Synopsis of “Fiber and Prebiotics: Mechanisms and Health Benefits”

Synopsis of “Fiber and Prebiotics: Mechanisms and Health Benefits”

This Research brief is summarized from a published clinical study. All the information and statistics cited below were taken directly from the original publication piloted byJoanne Slavin.1

NutraScience Labs has restructured or paraphrased some sections of this brief in an attempt to more succinctly summarize the research.


Dietary Fiber – the term was coined in 1953, but its health benefits have been appreciated since long before then. Prospective studies show that high fiber diets are linked to less cardiovascular disease and the credit for these studies is given to Denis Burkit.

Prebiotics – although prebiotics is fiber, not all fiber is prebiotic. The accepted definition of prebiotics is, “a selectively fermented ingredient that allows specific changes both in the composition and/or activity in the gastrointestinal microflora that confers benefits.”

Colonic Microflora and Fermentation

An important mechanism of action of dietary fiber and prebiotics is fermentation in the colon and changes in gut microflora. Lactobacilli and bifidobacteria are considered beneficial due to their metabolic profile.

The colonic microflora contributes to the gut immune system and together they are responsible for preventing pathogens from entering the gastrointestinal (GI) tract. Dietary components that stimulate fermentation lead to an increase in bacterial mass, thus increasing fecal mass and having a stool bulking effect.

Fermentation also inhibits the growth of pathogenic organisms by reducing luminal and fecal pH. Low pH is responsible for the formation of toxic compounds such as ammonia, amines, and phenolic compounds. It also thwarts the activity of undesirable bacterial enzymes.

Current Understanding of Fiber

The United States currently relies on an analytical approach to determine what is or is not considered fiber.

Dietary fiber consists of non-digestible carbohydrates and lignin that are intrinsic and intact in plants. Functional fiber consists of isolated, nondigestible carbohydrates that have beneficial physiological effects in humans.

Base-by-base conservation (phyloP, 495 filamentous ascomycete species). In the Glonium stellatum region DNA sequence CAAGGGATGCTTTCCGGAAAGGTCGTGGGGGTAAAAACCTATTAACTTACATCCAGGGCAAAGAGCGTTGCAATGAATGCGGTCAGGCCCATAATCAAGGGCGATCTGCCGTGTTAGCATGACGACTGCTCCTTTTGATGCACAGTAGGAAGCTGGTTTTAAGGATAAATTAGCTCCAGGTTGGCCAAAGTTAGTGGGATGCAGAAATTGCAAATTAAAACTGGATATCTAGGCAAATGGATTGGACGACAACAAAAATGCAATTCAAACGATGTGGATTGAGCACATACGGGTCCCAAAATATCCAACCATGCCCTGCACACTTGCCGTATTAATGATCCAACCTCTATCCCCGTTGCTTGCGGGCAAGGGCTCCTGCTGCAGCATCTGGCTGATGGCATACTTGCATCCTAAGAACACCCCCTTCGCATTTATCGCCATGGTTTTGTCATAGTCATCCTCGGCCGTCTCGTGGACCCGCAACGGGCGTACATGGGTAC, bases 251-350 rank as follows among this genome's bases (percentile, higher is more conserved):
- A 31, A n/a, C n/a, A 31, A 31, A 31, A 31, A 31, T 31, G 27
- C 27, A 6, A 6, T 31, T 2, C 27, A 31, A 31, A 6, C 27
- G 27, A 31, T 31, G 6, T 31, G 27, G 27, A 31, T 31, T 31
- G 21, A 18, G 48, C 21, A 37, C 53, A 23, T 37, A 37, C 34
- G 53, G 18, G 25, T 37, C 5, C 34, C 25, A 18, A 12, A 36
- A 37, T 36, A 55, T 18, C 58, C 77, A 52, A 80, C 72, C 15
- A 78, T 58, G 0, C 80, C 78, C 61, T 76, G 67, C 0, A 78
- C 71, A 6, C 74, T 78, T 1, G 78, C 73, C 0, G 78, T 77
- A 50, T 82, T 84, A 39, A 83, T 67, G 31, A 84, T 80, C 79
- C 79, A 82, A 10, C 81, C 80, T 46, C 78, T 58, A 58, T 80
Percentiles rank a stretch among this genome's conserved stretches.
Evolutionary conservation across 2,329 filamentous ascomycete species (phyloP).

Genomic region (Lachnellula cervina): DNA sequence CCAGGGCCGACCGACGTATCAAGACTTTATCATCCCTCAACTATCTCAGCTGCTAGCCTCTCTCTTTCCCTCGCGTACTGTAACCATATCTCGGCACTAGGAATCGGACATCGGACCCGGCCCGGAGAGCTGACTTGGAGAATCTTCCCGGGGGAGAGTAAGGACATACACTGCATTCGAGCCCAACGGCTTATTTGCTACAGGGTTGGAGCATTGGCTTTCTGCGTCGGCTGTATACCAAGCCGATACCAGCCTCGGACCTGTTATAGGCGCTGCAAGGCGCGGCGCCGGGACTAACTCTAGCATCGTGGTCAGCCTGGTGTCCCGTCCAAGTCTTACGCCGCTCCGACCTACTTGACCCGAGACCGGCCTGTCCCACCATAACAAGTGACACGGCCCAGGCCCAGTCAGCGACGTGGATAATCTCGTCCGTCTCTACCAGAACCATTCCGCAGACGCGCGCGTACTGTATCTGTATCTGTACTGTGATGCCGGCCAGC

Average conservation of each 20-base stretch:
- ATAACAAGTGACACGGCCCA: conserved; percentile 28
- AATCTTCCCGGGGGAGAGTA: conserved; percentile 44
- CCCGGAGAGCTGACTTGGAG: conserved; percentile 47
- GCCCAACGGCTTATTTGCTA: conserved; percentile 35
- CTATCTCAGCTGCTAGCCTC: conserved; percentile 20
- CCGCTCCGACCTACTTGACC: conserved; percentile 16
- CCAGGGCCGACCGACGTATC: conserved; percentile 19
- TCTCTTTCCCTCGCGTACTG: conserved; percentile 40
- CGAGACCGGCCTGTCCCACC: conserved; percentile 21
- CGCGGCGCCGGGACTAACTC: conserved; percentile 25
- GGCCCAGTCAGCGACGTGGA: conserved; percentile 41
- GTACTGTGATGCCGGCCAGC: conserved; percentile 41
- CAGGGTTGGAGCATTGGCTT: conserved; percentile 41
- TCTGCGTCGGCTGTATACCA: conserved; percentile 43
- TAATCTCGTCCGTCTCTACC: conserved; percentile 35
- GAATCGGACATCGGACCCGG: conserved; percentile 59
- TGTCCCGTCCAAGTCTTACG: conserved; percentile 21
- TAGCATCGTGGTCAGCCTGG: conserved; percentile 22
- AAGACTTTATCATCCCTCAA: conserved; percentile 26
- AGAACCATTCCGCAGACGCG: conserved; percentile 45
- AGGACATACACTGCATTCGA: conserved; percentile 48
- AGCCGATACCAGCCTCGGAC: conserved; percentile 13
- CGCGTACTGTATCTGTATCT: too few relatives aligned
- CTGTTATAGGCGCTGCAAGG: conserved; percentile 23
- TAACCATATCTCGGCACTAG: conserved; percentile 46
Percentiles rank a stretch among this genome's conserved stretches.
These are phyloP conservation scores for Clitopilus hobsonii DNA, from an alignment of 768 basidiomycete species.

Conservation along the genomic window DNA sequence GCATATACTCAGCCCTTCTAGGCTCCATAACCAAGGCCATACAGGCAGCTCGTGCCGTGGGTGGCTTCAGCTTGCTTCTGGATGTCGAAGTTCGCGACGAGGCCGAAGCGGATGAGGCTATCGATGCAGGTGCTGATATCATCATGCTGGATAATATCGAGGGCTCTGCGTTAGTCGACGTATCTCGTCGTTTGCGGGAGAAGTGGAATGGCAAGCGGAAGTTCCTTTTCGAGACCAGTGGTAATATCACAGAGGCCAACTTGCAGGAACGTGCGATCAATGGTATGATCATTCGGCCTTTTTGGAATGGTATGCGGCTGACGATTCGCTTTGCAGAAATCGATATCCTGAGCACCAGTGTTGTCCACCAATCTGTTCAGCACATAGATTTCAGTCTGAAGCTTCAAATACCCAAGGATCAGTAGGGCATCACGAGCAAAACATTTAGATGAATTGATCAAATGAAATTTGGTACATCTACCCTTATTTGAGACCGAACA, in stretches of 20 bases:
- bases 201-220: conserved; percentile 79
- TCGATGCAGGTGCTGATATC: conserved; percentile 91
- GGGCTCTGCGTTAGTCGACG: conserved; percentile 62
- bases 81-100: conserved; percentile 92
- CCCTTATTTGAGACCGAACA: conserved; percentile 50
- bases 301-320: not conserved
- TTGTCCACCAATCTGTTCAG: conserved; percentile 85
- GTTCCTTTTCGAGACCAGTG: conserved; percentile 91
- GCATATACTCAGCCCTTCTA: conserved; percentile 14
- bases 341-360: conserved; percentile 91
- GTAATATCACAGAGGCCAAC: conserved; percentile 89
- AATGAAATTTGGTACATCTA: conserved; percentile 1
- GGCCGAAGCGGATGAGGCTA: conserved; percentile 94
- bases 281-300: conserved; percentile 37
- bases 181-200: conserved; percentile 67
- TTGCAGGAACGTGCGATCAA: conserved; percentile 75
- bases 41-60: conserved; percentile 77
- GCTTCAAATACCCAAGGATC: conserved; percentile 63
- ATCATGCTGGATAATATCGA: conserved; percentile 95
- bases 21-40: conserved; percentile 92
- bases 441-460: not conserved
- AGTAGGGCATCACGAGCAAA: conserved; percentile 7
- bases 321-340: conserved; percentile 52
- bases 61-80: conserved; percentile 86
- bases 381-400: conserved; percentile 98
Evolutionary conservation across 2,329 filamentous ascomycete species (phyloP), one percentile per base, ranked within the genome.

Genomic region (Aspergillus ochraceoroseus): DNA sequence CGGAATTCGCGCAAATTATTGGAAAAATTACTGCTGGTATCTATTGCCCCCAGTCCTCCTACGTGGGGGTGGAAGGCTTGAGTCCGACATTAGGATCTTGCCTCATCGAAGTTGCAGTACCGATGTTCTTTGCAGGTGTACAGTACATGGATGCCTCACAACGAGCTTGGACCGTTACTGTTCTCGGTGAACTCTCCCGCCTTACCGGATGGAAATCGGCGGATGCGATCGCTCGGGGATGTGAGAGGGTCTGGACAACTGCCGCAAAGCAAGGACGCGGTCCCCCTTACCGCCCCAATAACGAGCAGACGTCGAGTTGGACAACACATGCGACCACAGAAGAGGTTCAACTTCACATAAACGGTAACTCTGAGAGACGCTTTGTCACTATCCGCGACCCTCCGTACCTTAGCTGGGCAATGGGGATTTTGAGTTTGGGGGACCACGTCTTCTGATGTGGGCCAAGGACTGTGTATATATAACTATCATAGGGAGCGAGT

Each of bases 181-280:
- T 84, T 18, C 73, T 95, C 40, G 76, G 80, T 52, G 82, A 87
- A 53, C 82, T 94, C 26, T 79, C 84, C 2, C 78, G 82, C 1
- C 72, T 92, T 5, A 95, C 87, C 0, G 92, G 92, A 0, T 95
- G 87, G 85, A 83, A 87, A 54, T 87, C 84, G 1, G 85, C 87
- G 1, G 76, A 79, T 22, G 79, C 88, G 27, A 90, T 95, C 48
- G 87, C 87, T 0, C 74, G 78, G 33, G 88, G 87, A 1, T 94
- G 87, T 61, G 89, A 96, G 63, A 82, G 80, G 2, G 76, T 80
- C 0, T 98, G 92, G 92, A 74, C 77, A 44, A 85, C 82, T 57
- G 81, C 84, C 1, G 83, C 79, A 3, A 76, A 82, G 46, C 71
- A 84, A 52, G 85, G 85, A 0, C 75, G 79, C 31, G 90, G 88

The distinction between soluble and insoluble fibers is still used in nutrition labeling. Soluble fibers were considered to have benefits on serum lipids while insoluble fibers were linked with laxation benefits. However, many fiber sources are mostly soluble but still enlarge stool weight, such as oat bran.

Foods that are high in fiber, whole grains, vegetables, fruits, and legumes contain more than just fiber. It is believed that these co-passengers with fiber may provide the protective health properties of fiber, rather than the fiber itself.

Health Benefits of Fiber

Cardiovascular Disease – Epidemiologic studies suggest that sufficient fiber consumption lowers the risk of CVD and CHD through a reduction in LDL levels. Water-soluble fibers were most effective in lowering serum LDL cholesterol concentrations.

Type II Diabetes and Glycemic Control – Numerous large-scale cohort studies support a strong inverse relationship between dietary fiber consumption and development of type II diabetes. Regularly consuming the recommended amount of fiber has the potential to satisfy glucose absorption rate, prevent weight gain, and increase the load of beneficial nutrients and antioxidants in the diet, all of which may help prevent diabetes.

Laxation and Regularity – It is well recognized that fiber is important for normal laxation as it increases stool weight. In general, cereal fibers are the most effective at increasing stool weight. Wheat bran is considered the ideal kind of fiber.

Appetite control – As food moves through the upper and lower GI tract, various satiety-related hormones are released and signals are sent to the brain. Many of these gut hormones are thought to regulate satiety, food intake, and overall energy balance.

Body Weight – Prospective group studies report that people who consume higher amounts of fiber weigh less than people who consume lesser amounts. Diets that are high in fiber are typically lower in fat and energy density, both of which are helpful for maintaining a healthy body weight.